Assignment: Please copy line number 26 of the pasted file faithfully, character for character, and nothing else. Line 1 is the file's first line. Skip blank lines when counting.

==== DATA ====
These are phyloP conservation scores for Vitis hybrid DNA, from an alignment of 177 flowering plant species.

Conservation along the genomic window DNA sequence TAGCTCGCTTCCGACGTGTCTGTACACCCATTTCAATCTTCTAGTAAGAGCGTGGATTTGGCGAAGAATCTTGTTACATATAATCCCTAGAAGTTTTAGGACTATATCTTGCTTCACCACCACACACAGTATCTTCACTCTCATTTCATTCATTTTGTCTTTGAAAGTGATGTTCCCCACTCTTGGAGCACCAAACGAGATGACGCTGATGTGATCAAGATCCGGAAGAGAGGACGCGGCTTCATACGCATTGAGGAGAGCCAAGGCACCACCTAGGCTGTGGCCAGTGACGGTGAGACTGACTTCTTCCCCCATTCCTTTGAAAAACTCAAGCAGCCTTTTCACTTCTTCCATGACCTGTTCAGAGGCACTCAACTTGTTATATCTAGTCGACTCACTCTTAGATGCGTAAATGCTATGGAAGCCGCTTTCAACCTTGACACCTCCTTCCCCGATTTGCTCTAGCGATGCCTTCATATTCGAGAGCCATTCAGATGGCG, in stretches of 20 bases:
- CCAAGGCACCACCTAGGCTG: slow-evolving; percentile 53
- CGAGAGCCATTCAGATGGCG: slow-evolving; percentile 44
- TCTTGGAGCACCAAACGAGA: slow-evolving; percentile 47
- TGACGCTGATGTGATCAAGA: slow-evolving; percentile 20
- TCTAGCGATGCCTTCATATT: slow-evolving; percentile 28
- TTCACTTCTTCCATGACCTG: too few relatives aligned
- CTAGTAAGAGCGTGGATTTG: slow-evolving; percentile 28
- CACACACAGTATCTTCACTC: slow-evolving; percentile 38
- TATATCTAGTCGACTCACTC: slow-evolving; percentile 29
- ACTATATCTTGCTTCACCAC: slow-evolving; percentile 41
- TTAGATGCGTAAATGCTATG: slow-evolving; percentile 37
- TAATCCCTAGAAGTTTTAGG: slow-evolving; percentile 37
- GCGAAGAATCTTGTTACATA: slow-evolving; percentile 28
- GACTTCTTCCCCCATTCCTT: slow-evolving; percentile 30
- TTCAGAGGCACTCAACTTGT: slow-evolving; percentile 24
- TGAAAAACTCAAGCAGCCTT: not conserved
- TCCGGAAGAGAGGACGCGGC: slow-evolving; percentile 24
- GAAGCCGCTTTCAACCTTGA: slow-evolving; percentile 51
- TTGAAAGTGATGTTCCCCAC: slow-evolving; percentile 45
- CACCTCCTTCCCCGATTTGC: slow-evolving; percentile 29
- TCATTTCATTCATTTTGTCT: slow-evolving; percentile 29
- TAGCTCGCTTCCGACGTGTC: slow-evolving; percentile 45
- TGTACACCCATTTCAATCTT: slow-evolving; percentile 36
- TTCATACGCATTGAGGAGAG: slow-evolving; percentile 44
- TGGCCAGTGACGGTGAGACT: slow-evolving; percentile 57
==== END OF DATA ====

- TTCATACGCATTGAGGAGAG: slow-evolving; percentile 44